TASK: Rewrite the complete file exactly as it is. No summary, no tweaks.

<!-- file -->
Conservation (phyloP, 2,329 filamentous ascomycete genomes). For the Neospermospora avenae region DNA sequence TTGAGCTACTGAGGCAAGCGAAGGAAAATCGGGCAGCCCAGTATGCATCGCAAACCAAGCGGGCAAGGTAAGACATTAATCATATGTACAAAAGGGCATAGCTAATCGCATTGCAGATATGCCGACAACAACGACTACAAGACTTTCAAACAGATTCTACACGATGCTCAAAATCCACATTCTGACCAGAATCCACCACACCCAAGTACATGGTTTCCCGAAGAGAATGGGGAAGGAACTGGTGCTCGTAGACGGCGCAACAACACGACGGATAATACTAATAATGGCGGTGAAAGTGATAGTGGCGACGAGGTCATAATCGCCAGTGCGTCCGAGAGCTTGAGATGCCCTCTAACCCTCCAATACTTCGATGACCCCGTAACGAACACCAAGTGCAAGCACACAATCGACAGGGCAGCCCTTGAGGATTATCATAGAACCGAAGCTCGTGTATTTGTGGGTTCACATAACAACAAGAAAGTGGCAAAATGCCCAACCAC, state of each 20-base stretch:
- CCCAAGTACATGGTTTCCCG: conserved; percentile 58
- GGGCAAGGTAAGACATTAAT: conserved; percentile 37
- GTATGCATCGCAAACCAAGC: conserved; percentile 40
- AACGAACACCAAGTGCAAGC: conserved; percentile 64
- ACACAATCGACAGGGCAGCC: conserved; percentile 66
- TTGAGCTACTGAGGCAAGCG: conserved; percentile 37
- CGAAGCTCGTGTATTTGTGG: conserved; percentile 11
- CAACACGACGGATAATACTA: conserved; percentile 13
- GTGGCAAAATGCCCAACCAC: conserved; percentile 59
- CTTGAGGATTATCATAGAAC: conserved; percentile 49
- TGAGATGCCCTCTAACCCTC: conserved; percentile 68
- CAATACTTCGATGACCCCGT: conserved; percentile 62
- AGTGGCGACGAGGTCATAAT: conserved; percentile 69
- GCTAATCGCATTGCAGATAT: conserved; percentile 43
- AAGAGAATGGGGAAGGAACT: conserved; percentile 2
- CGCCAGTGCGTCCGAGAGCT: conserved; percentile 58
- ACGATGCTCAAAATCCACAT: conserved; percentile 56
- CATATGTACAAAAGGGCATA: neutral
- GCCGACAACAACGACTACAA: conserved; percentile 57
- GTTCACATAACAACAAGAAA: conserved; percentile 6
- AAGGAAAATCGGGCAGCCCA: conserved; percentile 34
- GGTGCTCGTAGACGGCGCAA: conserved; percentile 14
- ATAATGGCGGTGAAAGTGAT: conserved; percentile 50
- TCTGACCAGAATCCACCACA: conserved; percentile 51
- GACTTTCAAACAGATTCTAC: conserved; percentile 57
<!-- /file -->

Conservation (phyloP, 2,329 filamentous ascomycete genomes). For the Neospermospora avenae region DNA sequence TTGAGCTACTGAGGCAAGCGAAGGAAAATCGGGCAGCCCAGTATGCATCGCAAACCAAGCGGGCAAGGTAAGACATTAATCATATGTACAAAAGGGCATAGCTAATCGCATTGCAGATATGCCGACAACAACGACTACAAGACTTTCAAACAGATTCTACACGATGCTCAAAATCCACATTCTGACCAGAATCCACCACACCCAAGTACATGGTTTCCCGAAGAGAATGGGGAAGGAACTGGTGCTCGTAGACGGCGCAACAACACGACGGATAATACTAATAATGGCGGTGAAAGTGATAGTGGCGACGAGGTCATAATCGCCAGTGCGTCCGAGAGCTTGAGATGCCCTCTAACCCTCCAATACTTCGATGACCCCGTAACGAACACCAAGTGCAAGCACACAATCGACAGGGCAGCCCTTGAGGATTATCATAGAACCGAAGCTCGTGTATTTGTGGGTTCACATAACAACAAGAAAGTGGCAAAATGCCCAACCAC, state of each 20-base stretch:
- CCCAAGTACATGGTTTCCCG: conserved; percentile 58
- GGGCAAGGTAAGACATTAAT: conserved; percentile 37
- GTATGCATCGCAAACCAAGC: conserved; percentile 40
- AACGAACACCAAGTGCAAGC: conserved; percentile 64
- ACACAATCGACAGGGCAGCC: conserved; percentile 66
- TTGAGCTACTGAGGCAAGCG: conserved; percentile 37
- CGAAGCTCGTGTATTTGTGG: conserved; percentile 11
- CAACACGACGGATAATACTA: conserved; percentile 13
- GTGGCAAAATGCCCAACCAC: conserved; percentile 59
- CTTGAGGATTATCATAGAAC: conserved; percentile 49
- TGAGATGCCCTCTAACCCTC: conserved; percentile 68
- CAATACTTCGATGACCCCGT: conserved; percentile 62
- AGTGGCGACGAGGTCATAAT: conserved; percentile 69
- GCTAATCGCATTGCAGATAT: conserved; percentile 43
- AAGAGAATGGGGAAGGAACT: conserved; percentile 2
- CGCCAGTGCGTCCGAGAGCT: conserved; percentile 58
- ACGATGCTCAAAATCCACAT: conserved; percentile 56
- CATATGTACAAAAGGGCATA: neutral
- GCCGACAACAACGACTACAA: conserved; percentile 57
- GTTCACATAACAACAAGAAA: conserved; percentile 6
- AAGGAAAATCGGGCAGCCCA: conserved; percentile 34
- GGTGCTCGTAGACGGCGCAA: conserved; percentile 14
- ATAATGGCGGTGAAAGTGAT: conserved; percentile 50
- TCTGACCAGAATCCACCACA: conserved; percentile 51
- GACTTTCAAACAGATTCTAC: conserved; percentile 57